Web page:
SAN FRANCISCO, CA Collin Donnell wants app developers to learn from his mistakes.
Donnell, a full-time iOS developer since 2008 whose app credits include Pinbook for Pinboard, shared some tips to a packed room at AltWWDC, which we have beenallover like an snuggle iPad case. He divided them into practical and philosophical, but they sort of blend together.
SAN FRANCISCO, CA — Top developers at an AltWWDC panel conference gathered to openly discuss Apple’s keynote announcements on iOS 7, Mac Pro, and Mac OS X. The overriding feeling from the main panel is that while many are happy about iOS changes, most are disappointed with the lack of focus on actual news of tools for developers.
SAN FRANCISCO, CA — Apple has been holding developer conferences for almost a quarter century, so it’s not surprising that the AltWWDC Keynote breakfast is less like Ugly Betty’s anti-prom and more like a midnight run of “The Rocky Horror Picture Show.”
How much interest is there in Apple’s World Wide Developer Conference?
Enough to stage an alternative free five-day conference with over 40 speakers and hands-on labs that WWDC attendees may want to check out for all the topics Apple isn’t likely to cover. For the second year running, AltWWDC will be hosting the have-nots (as in have no WWDC tickets) for a gathering cloned from the official conference.
Around 1,500 people have signed up, meaning, yeah, even free/freewheeling AltWWDC is technically “sold out.” No worries: if you don’t have a ticket, as long as there’s room to plant your laptop, you’re in.
Cult of Mac talked to Rob Elkin, a London-based software engineer and one of the four founders of AltWWDC about what constitutes an “alt” keynote breakfast, talks Apple doesn’t want you to hear and sponsors.
Didn’t get a ticket to WWDC this year? Don’t worry, you’re certainly not the only one. But if you were looking forward to a week out of the office, then there is another event you can attend instead.
It’s called AltWWDC, and it’s a free, open alternative to Apple’s prestigious conference that encourages Mac and iOS developers to meet up and mingle and discuss the latest software from Cupertino. You won’t get your hands on OS X 10.9 or iOS 7, but you will get free lunch for a week.
You’ve probably heard — repeatedly, from us — that Apple’s Worldwide Developers Conference is happening in San Francisco next week. But that’s not the only show in town. The Alternative Developer Conference, aka AltConf, is running at the same time, right around the corner from the Moscone Center at the AMC Metreon.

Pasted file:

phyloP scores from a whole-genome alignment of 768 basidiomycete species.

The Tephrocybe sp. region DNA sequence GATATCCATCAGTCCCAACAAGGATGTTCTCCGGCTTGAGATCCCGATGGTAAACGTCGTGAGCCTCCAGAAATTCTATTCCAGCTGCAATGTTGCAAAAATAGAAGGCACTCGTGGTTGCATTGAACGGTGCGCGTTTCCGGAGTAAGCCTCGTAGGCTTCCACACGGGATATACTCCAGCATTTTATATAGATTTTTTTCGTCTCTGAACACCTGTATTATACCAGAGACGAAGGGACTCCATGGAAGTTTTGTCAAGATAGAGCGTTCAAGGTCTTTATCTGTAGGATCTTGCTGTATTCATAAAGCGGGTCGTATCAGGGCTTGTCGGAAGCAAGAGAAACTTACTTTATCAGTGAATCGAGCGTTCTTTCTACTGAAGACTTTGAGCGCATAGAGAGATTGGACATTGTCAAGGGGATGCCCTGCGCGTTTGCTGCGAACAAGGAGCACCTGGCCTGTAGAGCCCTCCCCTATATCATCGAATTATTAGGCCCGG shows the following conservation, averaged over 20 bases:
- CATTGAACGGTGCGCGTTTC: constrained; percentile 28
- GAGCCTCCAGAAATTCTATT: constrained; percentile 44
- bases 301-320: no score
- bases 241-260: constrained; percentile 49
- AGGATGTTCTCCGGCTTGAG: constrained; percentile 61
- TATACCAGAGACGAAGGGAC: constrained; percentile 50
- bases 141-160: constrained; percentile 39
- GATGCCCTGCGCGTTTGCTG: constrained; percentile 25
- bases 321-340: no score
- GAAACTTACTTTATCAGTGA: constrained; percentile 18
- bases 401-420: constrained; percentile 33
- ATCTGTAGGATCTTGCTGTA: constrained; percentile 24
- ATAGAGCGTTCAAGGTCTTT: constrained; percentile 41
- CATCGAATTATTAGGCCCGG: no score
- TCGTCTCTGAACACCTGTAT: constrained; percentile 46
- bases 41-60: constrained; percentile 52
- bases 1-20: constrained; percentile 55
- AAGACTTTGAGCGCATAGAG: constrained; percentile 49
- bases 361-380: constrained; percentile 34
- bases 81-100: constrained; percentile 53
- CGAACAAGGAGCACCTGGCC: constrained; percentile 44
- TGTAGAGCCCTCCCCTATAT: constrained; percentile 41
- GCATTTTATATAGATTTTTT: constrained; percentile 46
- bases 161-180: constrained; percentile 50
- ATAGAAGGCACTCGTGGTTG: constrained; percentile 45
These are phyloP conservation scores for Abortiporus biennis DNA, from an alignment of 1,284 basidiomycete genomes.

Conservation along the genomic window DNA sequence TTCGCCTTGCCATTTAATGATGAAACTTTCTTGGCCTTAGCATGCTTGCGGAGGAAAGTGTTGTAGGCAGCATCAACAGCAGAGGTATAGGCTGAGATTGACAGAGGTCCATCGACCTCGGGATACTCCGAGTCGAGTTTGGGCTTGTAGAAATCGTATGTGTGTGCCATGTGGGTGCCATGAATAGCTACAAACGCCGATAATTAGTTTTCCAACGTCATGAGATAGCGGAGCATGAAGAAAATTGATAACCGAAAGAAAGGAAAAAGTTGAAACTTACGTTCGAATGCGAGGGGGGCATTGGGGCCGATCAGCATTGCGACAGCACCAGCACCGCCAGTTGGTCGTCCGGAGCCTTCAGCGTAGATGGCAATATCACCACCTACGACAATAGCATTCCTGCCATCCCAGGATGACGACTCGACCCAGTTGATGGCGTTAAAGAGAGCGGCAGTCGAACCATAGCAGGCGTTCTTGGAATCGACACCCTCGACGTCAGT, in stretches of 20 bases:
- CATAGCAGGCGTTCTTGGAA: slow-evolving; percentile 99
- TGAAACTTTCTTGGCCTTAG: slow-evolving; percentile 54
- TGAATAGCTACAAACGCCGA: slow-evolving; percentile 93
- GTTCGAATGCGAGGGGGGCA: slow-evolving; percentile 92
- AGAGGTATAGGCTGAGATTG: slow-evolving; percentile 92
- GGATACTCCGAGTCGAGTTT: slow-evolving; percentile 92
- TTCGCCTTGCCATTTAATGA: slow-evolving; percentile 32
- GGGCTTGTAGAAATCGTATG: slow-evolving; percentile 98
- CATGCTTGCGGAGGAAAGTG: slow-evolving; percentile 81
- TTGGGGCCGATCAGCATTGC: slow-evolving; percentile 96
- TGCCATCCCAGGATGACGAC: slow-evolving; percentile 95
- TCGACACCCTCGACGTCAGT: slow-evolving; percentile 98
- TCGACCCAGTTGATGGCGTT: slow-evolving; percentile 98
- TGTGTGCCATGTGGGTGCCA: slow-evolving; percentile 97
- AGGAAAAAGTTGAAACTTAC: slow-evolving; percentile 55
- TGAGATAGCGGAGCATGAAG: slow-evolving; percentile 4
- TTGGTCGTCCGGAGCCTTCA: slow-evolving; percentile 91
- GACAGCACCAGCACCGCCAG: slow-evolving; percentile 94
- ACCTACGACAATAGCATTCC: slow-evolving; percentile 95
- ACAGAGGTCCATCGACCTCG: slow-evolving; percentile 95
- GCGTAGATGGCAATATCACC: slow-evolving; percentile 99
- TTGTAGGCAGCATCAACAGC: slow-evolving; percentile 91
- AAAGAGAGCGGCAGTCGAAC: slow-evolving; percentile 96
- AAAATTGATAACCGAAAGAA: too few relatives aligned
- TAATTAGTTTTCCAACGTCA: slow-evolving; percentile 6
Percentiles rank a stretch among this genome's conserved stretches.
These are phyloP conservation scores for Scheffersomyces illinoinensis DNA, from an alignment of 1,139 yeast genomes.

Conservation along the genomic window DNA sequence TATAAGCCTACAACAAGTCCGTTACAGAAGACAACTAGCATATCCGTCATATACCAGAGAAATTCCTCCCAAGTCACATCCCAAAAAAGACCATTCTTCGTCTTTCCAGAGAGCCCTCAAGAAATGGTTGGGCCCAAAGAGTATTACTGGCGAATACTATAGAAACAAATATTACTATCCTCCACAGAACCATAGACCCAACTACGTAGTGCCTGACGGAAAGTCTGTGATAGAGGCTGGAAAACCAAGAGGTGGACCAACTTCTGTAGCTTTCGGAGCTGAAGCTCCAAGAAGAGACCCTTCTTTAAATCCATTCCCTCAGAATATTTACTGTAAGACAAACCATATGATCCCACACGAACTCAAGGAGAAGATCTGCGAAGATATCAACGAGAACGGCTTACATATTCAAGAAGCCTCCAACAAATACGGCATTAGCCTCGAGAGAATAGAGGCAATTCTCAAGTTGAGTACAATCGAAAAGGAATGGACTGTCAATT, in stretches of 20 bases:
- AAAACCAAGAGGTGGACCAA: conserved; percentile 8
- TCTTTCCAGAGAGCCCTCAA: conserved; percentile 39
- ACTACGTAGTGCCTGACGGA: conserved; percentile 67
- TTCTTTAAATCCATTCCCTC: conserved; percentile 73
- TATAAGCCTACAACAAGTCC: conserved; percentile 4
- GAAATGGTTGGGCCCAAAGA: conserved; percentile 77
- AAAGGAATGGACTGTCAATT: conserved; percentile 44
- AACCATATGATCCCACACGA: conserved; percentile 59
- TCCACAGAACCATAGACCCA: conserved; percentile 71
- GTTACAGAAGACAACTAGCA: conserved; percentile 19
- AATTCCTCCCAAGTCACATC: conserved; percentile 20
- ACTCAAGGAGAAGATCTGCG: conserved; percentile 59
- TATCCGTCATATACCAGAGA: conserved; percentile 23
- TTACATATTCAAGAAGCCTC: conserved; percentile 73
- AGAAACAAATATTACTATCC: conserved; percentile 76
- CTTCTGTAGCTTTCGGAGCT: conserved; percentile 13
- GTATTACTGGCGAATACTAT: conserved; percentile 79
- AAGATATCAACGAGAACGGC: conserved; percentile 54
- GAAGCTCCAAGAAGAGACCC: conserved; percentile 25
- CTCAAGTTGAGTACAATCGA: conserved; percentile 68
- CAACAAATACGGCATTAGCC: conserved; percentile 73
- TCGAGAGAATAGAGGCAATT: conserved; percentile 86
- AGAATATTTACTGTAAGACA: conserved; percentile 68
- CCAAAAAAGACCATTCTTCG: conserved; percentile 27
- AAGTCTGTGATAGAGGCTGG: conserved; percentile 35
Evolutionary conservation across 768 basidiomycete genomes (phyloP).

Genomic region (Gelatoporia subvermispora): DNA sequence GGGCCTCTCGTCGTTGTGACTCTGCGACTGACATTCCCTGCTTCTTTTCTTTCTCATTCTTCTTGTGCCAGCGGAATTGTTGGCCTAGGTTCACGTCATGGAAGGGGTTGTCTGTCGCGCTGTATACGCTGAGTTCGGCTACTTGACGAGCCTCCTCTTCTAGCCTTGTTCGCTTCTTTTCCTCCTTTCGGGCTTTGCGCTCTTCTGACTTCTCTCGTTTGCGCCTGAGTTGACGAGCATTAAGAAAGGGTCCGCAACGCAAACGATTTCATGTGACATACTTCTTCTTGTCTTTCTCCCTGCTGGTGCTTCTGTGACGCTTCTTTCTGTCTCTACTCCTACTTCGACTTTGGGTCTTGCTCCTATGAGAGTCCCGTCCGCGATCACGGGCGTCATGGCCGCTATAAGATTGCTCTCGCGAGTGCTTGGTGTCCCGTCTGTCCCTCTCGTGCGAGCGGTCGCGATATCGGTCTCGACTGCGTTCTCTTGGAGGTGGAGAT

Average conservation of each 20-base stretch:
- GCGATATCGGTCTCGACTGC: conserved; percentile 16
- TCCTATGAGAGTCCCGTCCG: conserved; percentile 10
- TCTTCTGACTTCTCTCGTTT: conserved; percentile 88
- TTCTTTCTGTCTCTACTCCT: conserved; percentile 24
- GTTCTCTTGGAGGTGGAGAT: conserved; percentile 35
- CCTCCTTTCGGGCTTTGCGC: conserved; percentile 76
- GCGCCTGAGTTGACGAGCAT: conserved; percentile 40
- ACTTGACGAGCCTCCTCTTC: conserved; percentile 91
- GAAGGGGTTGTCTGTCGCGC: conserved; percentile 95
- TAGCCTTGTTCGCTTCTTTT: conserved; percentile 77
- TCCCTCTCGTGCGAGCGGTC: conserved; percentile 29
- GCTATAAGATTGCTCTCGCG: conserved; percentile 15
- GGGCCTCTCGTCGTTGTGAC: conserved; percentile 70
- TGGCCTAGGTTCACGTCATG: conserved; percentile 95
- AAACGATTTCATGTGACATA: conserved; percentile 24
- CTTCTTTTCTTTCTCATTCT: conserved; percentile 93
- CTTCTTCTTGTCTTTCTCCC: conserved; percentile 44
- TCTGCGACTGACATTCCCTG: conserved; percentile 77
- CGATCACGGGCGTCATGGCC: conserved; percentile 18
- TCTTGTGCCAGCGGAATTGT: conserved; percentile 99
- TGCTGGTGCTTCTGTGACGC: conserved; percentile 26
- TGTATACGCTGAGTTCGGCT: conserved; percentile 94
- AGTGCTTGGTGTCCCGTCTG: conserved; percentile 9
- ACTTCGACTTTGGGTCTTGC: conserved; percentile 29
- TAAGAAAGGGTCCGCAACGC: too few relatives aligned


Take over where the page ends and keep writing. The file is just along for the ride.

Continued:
It’s a more open and accessible convention than Apple’s, and that’s not just because it’s free.
“Alt has great information, but it has a lot more community feel where it’s not getting talked down to from the lectern and Apple, you’re getting talked to by your peers,” Jeff Kelley, iOS developer for Detroit Labs and author of Developing for Apple Watch, told Cult of Mac. “And everybody there is kind of on the same foot. Especially because it’s free. You can pay to get a reserved ticket this year, but you don’t have to pay to get in. Everybody is there because they love this stuff.”
If you didn’t win the lottery for Apple’s World Wide Developers Conference, you’re in good company. For the third year in a row, AltConf is hosting a get-together for the rest of us.
Formerly called AltWWDC, the conference will boost Fog City’s already-high nerd quotient by hundreds of developers who didn’t get the golden tickets. AltConf will be held in parallel to WWDC at the Children’s Creativity Museum in Yerba Buena Center near Moscone West — which means that haves and have-nots will be waiting at the same stoplights and heading to the same bars after hours.
SAN FRANCISCO, CA — Andrew Stone, an indie NeXT developer who worked with Steve Jobs for almost a quarter century, believes that Jobs would’ve never let Apple be a part of the United States National Security surveillance program PRISM.
Ever since 2008, WWDC tickets have sold out faster and faster. In 2009, tickets to WWDC tickets sold out in a month. In 2010, it took eight days. In 2011, tickets sold out in 12 hours. Last year, they sold out in 2 hours.
This year, though? You needed to record the blink-and-you’ll-miss-it melee of WWDC ticket buying with one of those super highspeed cameras they use to show bullets blasting through fruit. 5,000 tickets to WWDC sold out in under two minutes, and even if you were there from the very first second, the sheer crush of developers trying to login to Apple’s system crashed it.
In essence, unless you got lucky and Apple’s login system didn’t barf all over you, there was simply no way to get a ticket this year.
What can Apple do about WWDC in the future to allow more people to attend? Honestly, probably not much.